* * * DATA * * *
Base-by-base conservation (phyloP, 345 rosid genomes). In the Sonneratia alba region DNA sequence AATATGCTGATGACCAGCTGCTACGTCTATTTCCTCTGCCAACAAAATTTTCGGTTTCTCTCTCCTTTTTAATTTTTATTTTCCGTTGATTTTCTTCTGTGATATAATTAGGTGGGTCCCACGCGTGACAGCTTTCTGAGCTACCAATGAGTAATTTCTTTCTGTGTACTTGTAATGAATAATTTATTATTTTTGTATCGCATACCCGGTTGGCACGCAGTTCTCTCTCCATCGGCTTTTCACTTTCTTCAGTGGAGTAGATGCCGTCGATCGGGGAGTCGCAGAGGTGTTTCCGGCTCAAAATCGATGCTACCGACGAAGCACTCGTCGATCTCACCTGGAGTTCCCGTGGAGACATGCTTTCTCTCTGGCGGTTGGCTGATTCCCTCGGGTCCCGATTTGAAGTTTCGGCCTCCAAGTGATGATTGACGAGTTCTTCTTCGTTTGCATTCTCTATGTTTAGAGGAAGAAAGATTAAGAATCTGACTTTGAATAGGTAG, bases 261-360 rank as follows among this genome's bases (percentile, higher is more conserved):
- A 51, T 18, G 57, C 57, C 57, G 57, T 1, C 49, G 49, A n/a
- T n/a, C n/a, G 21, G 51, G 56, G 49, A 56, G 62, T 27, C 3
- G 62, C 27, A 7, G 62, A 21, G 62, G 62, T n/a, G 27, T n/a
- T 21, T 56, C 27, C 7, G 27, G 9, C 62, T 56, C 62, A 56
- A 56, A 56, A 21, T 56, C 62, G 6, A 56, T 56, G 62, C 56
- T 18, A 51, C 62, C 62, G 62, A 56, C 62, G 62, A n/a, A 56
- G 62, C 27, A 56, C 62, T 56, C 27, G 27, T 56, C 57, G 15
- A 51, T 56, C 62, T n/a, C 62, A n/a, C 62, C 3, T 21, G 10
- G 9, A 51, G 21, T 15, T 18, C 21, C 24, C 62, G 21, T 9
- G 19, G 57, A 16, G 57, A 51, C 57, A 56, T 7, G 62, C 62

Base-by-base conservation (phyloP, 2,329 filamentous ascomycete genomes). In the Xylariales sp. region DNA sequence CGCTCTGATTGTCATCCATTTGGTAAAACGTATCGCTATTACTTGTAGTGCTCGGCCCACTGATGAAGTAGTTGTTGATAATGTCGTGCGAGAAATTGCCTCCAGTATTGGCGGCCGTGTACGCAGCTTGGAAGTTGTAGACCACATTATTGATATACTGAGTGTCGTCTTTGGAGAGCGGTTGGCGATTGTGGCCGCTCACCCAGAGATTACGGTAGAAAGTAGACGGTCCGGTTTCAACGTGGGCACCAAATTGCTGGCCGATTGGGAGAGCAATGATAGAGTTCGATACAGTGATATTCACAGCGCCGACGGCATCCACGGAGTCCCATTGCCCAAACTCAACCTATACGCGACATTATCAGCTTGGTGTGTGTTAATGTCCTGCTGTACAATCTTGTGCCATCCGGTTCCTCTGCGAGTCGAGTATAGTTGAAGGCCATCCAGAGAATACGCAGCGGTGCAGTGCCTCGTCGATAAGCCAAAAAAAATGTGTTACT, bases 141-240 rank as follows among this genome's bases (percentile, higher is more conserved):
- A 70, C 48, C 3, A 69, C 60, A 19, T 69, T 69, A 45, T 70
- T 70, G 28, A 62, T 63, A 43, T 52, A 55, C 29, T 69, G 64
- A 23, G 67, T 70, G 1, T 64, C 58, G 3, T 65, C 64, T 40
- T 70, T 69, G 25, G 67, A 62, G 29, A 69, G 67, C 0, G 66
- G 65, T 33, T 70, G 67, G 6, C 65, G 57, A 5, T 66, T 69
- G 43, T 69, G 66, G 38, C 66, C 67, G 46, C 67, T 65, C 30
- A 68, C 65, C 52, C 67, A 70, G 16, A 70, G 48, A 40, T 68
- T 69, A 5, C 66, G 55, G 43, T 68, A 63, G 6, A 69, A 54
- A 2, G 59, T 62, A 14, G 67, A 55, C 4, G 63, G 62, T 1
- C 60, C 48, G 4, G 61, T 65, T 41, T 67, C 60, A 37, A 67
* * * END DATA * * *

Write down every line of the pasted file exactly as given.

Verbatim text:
Base-by-base conservation (phyloP, 345 rosid genomes). In the Sonneratia alba region DNA sequence AATATGCTGATGACCAGCTGCTACGTCTATTTCCTCTGCCAACAAAATTTTCGGTTTCTCTCTCCTTTTTAATTTTTATTTTCCGTTGATTTTCTTCTGTGATATAATTAGGTGGGTCCCACGCGTGACAGCTTTCTGAGCTACCAATGAGTAATTTCTTTCTGTGTACTTGTAATGAATAATTTATTATTTTTGTATCGCATACCCGGTTGGCACGCAGTTCTCTCTCCATCGGCTTTTCACTTTCTTCAGTGGAGTAGATGCCGTCGATCGGGGAGTCGCAGAGGTGTTTCCGGCTCAAAATCGATGCTACCGACGAAGCACTCGTCGATCTCACCTGGAGTTCCCGTGGAGACATGCTTTCTCTCTGGCGGTTGGCTGATTCCCTCGGGTCCCGATTTGAAGTTTCGGCCTCCAAGTGATGATTGACGAGTTCTTCTTCGTTTGCATTCTCTATGTTTAGAGGAAGAAAGATTAAGAATCTGACTTTGAATAGGTAG, bases 261-360 rank as follows among this genome's bases (percentile, higher is more conserved):
- A 51, T 18, G 57, C 57, C 57, G 57, T 1, C 49, G 49, A n/a
- T n/a, C n/a, G 21, G 51, G 56, G 49, A 56, G 62, T 27, C 3
- G 62, C 27, A 7, G 62, A 21, G 62, G 62, T n/a, G 27, T n/a
- T 21, T 56, C 27, C 7, G 27, G 9, C 62, T 56, C 62, A 56
- A 56, A 56, A 21, T 56, C 62, G 6, A 56, T 56, G 62, C 56
- T 18, A 51, C 62, C 62, G 62, A 56, C 62, G 62, A n/a, A 56
- G 62, C 27, A 56, C 62, T 56, C 27, G 27, T 56, C 57, G 15
- A 51, T 56, C 62, T n/a, C 62, A n/a, C 62, C 3, T 21, G 10
- G 9, A 51, G 21, T 15, T 18, C 21, C 24, C 62, G 21, T 9
- G 19, G 57, A 16, G 57, A 51, C 57, A 56, T 7, G 62, C 62

Base-by-base conservation (phyloP, 2,329 filamentous ascomycete genomes). In the Xylariales sp. region DNA sequence CGCTCTGATTGTCATCCATTTGGTAAAACGTATCGCTATTACTTGTAGTGCTCGGCCCACTGATGAAGTAGTTGTTGATAATGTCGTGCGAGAAATTGCCTCCAGTATTGGCGGCCGTGTACGCAGCTTGGAAGTTGTAGACCACATTATTGATATACTGAGTGTCGTCTTTGGAGAGCGGTTGGCGATTGTGGCCGCTCACCCAGAGATTACGGTAGAAAGTAGACGGTCCGGTTTCAACGTGGGCACCAAATTGCTGGCCGATTGGGAGAGCAATGATAGAGTTCGATACAGTGATATTCACAGCGCCGACGGCATCCACGGAGTCCCATTGCCCAAACTCAACCTATACGCGACATTATCAGCTTGGTGTGTGTTAATGTCCTGCTGTACAATCTTGTGCCATCCGGTTCCTCTGCGAGTCGAGTATAGTTGAAGGCCATCCAGAGAATACGCAGCGGTGCAGTGCCTCGTCGATAAGCCAAAAAAAATGTGTTACT, bases 141-240 rank as follows among this genome's bases (percentile, higher is more conserved):
- A 70, C 48, C 3, A 69, C 60, A 19, T 69, T 69, A 45, T 70
- T 70, G 28, A 62, T 63, A 43, T 52, A 55, C 29, T 69, G 64
- A 23, G 67, T 70, G 1, T 64, C 58, G 3, T 65, C 64, T 40
- T 70, T 69, G 25, G 67, A 62, G 29, A 69, G 67, C 0, G 66
- G 65, T 33, T 70, G 67, G 6, C 65, G 57, A 5, T 66, T 69
- G 43, T 69, G 66, G 38, C 66, C 67, G 46, C 67, T 65, C 30
- A 68, C 65, C 52, C 67, A 70, G 16, A 70, G 48, A 40, T 68
- T 69, A 5, C 66, G 55, G 43, T 68, A 63, G 6, A 69, A 54
- A 2, G 59, T 62, A 14, G 67, A 55, C 4, G 63, G 62, T 1
- C 60, C 48, G 4, G 61, T 65, T 41, T 67, C 60, A 37, A 67